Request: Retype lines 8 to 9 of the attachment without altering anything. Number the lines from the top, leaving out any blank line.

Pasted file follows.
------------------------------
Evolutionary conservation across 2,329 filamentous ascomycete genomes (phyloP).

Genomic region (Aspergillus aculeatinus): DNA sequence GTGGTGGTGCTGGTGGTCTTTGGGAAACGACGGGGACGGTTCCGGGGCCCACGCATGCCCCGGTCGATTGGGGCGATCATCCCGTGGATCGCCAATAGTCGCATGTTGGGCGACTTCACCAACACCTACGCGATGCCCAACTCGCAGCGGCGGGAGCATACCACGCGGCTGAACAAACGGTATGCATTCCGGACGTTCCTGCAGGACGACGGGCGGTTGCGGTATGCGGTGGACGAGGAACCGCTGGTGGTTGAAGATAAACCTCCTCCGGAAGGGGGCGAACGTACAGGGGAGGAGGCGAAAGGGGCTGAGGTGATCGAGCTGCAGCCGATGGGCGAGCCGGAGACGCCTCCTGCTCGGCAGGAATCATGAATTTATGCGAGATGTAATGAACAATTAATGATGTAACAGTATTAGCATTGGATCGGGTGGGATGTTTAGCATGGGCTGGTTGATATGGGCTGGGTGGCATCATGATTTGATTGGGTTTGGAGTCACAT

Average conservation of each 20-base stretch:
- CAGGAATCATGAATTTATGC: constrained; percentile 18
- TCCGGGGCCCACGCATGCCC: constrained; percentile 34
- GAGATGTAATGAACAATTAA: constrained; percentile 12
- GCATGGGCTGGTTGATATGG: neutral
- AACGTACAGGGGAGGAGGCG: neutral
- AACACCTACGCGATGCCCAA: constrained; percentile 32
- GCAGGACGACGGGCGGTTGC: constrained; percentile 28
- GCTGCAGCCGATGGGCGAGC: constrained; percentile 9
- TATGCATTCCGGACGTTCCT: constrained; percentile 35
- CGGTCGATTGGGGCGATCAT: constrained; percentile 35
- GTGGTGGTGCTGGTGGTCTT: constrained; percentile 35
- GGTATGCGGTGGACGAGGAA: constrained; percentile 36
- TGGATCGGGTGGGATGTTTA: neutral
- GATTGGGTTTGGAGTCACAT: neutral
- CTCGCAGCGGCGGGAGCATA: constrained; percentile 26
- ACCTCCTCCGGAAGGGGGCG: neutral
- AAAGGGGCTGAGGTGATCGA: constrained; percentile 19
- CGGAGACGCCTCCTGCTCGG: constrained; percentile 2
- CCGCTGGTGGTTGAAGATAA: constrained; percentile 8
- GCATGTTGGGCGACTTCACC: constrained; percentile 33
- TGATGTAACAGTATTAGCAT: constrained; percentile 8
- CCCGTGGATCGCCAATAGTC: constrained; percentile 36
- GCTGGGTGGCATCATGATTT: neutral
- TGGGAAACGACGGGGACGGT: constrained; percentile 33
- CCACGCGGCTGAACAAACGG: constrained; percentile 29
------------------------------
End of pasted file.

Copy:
- AACGTACAGGGGAGGAGGCG: neutral
- AACACCTACGCGATGCCCAA: constrained; percentile 32